By Jim Palmeri

UH OH!  Will They Escape!

My first real encounter with a Frisbee was Sunday, May 10th, 1970, when my family gathered together at my parents’ home to celebrate Mother’s Day.  I was a competitive type of person who enjoyed many different sports and games, and figured that I would organize a two-on-two touch football game with my brother John and my two brothers-in-law.  I told the three guys about the idea and they concurred that it would be fun.  I grabbed my football and went out to the yard to set up the boundaries for the game and waited.  My brother came out and said that the other two would be along soon.  He brought two Frisbee discs with him, a green regular model, and a purple pro model with a single gold band hot stamp.  Not that I was aware of the differences and nuances of the two discs at that time.  I had never flung a Frisbee before, and had absolutely no clue about the different types of Frisbee discs that existed.  I was only conscious of the fact that my brother had two plastic discs that he called “Frisbees” and that they were different colors.  At first I didn’t even realize they were different sizes.

My brother suggested that we toss one of the Frisbees back and forth while waiting for our brothers-in-law to arrive.  I scoffed and told him to put those silly things down and toss the football back and forth with me.  He reluctantly agreed - for a few minutes at least - and then complained about how boring that was.  He urged me to try flinging a Frisbee with him and said that it would be more fun than tossing a football around.  I reluctantly agreed to give it a try.  I didn’t do too well, but it was kind of fun despite the fact that I couldn’t make it fly anywhere near as well as my brother could.  After a few minutes of toss and catch, the creative side of me took over and I suggested that we try to toss both Frisbee discs back and forth at the same time.  That was more fun.  Then the competitive side of me kicked in and I told my brother that we should try to time our throws to force each other to touch both Frisbees at the same time.  We decided that if both discs were touched simultaneously, a point would be scored by the other player.  In order to make that work, we made a rule that we must try to catch each throw if comes within our reach, or lose a point to the other player.  The first one to reach 11 points would be the winner.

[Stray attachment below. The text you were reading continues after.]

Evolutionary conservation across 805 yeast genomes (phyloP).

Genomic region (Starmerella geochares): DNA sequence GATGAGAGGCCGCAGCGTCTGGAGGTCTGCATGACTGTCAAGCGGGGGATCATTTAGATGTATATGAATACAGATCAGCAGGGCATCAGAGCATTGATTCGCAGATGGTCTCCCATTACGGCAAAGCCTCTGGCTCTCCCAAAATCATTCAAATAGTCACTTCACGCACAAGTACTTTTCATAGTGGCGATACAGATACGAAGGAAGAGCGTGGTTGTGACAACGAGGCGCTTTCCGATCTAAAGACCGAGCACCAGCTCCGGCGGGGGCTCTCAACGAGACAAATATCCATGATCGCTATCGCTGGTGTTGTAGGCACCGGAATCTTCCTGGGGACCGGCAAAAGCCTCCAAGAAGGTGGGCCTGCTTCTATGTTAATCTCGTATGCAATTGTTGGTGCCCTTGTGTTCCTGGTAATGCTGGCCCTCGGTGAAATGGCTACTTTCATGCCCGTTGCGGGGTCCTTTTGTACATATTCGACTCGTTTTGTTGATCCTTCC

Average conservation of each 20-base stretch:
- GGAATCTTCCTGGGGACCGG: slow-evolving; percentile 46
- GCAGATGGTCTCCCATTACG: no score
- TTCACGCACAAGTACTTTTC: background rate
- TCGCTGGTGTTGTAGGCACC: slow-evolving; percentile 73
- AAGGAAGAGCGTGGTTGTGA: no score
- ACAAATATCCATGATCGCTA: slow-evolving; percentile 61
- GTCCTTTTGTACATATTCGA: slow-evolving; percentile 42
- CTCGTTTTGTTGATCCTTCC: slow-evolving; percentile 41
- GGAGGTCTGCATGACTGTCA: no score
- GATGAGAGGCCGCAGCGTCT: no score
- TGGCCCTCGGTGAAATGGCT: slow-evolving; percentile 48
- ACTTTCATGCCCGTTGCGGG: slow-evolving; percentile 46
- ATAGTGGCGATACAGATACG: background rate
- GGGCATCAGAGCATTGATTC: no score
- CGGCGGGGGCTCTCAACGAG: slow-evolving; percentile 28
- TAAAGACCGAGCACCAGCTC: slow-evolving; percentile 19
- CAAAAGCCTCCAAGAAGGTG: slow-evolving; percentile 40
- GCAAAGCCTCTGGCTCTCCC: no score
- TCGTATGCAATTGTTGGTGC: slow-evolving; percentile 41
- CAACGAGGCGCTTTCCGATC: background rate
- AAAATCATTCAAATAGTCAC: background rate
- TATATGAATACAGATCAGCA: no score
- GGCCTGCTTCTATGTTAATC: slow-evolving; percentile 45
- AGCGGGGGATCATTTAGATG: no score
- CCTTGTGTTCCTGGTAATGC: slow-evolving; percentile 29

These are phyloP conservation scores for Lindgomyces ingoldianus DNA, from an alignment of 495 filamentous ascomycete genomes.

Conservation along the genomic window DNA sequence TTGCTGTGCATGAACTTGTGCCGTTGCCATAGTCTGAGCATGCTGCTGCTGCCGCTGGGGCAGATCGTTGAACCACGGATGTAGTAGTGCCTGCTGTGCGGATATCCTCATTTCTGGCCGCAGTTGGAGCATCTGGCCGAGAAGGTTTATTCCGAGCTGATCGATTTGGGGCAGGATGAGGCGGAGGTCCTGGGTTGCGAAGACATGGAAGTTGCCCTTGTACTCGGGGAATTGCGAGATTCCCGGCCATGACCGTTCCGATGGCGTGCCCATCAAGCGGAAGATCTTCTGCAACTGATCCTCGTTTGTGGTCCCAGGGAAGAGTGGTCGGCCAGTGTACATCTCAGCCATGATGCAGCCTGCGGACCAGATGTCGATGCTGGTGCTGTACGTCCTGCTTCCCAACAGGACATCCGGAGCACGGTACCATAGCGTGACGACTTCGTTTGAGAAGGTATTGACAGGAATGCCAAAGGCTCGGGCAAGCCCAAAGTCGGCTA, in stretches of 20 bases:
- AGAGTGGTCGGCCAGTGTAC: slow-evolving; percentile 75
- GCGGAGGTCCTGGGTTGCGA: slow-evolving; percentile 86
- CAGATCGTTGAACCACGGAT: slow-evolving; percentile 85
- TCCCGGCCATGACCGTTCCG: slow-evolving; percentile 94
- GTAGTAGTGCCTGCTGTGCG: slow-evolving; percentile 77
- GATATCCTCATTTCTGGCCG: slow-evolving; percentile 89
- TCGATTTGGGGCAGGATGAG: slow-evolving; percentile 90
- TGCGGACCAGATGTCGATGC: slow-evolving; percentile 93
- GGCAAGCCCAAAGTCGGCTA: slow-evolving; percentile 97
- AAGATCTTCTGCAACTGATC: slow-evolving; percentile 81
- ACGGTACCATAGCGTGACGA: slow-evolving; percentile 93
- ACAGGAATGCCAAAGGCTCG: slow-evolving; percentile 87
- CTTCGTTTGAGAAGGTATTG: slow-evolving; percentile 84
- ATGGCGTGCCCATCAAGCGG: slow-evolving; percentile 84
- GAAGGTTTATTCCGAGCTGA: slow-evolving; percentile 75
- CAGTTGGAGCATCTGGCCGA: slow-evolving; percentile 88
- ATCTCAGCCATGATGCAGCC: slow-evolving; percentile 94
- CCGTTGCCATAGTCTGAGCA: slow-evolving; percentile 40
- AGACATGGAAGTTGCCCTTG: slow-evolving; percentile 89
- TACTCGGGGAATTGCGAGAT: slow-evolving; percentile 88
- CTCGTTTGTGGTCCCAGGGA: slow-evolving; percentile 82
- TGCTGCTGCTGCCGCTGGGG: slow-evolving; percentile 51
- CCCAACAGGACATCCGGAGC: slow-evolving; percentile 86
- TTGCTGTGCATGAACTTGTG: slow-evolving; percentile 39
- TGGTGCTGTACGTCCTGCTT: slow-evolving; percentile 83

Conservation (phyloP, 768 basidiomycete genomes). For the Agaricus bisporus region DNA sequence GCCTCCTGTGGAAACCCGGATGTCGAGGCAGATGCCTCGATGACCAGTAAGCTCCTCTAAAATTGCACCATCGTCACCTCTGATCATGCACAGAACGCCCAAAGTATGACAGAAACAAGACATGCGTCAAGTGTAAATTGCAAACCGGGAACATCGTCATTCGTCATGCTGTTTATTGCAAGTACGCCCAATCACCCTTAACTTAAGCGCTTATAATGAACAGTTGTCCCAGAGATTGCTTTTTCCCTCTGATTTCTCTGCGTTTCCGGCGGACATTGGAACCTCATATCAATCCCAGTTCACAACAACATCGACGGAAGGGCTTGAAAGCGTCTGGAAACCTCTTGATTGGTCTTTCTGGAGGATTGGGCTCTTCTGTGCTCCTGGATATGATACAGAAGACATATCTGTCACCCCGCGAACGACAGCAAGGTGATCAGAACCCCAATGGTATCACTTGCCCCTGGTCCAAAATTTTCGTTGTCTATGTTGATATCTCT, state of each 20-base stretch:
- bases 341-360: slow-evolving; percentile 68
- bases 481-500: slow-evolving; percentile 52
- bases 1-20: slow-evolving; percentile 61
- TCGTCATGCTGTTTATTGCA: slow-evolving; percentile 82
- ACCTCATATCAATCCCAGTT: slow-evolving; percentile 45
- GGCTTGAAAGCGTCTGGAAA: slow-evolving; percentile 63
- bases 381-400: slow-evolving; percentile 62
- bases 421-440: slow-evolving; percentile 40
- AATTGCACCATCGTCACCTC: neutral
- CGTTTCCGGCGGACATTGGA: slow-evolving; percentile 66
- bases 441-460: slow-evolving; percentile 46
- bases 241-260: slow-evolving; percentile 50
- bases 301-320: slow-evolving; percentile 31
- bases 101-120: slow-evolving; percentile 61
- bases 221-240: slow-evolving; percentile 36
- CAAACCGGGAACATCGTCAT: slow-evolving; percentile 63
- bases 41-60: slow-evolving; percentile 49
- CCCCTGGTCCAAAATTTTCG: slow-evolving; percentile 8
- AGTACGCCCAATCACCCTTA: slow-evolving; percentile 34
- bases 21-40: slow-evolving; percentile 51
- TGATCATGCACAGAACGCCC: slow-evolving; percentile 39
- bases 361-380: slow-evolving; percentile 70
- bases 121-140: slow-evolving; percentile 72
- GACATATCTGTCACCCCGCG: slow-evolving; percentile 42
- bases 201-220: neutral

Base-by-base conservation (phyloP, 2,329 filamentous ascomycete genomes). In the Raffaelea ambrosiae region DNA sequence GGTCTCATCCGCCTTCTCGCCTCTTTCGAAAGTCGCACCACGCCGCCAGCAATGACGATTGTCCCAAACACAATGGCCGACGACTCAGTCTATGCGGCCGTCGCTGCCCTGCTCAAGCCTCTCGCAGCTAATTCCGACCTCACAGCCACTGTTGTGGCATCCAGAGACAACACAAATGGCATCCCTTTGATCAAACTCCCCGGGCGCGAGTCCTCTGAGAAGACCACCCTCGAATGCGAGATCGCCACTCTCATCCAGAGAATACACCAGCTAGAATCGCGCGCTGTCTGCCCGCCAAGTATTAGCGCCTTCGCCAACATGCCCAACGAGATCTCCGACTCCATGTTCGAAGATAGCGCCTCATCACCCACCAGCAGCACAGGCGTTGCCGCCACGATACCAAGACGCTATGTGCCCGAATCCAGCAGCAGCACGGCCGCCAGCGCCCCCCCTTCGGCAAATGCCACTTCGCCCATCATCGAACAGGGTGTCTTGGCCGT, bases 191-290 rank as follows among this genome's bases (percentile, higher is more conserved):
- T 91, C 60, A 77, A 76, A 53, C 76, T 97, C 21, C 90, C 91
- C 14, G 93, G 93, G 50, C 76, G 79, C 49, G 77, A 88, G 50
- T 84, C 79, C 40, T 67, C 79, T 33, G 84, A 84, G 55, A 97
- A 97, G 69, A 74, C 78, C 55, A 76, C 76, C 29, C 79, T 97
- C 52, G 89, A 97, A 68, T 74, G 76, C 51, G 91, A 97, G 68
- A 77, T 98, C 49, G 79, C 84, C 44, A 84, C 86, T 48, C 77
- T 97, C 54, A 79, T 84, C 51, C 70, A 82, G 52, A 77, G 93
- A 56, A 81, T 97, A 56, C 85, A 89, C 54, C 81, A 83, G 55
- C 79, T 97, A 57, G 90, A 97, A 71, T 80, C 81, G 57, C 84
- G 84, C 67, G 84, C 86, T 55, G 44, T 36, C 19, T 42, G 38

The first few moments of this went OK with several back and forth tosses being exchanged successfully.  At one point I tossed a nice floater that was coming down slowly toward my brother just as I caught his throw.  I quickly saw the advantage of this situation and timed my throw such that it would get to him just as he was catching my previous toss, forcing him to touch both Frisbees at the same time.  But he just caught the floater and let the second one sail right by without even attempting to catch it!

I exhorted “No fair, you didn’t even try to catch the incoming throw!”  He claimed that it was too far out of reach.  I argued back that his claim was nonsense and that he was just trying to cheat me out of getting the first point!

So our game appeared to be flawed right from the start.  But I tried a solution before we gave up on it.  I marked out about a 12-foot diameter circle where each of us were standing and made a rule that if any disc touched the ground inside the marked-out circle and didn’t roll, slide or skip out, it would count as a point for the thrower.

That worked fairly well and we had a lot of fun with the game, so much so that we didn’t even realize that our brothers-in law hadn’t showed up for touch football yet.  When we finally did notice, we didn’t care; our new game was too much fun to stop just for plain old touch football.  We were actually kind of glad that we got stood up…

We called our new game “Court Frisbee.” (Its name didn’t get changed to DDC until four years later.)  Playing the game led to me becoming quite enthused with Frisbee activity in general.

So on Mother’s day, Sunday, May 10th, 1970, DDC was born, but not with its official name yet, and I became a Frisbee player… all on the same day.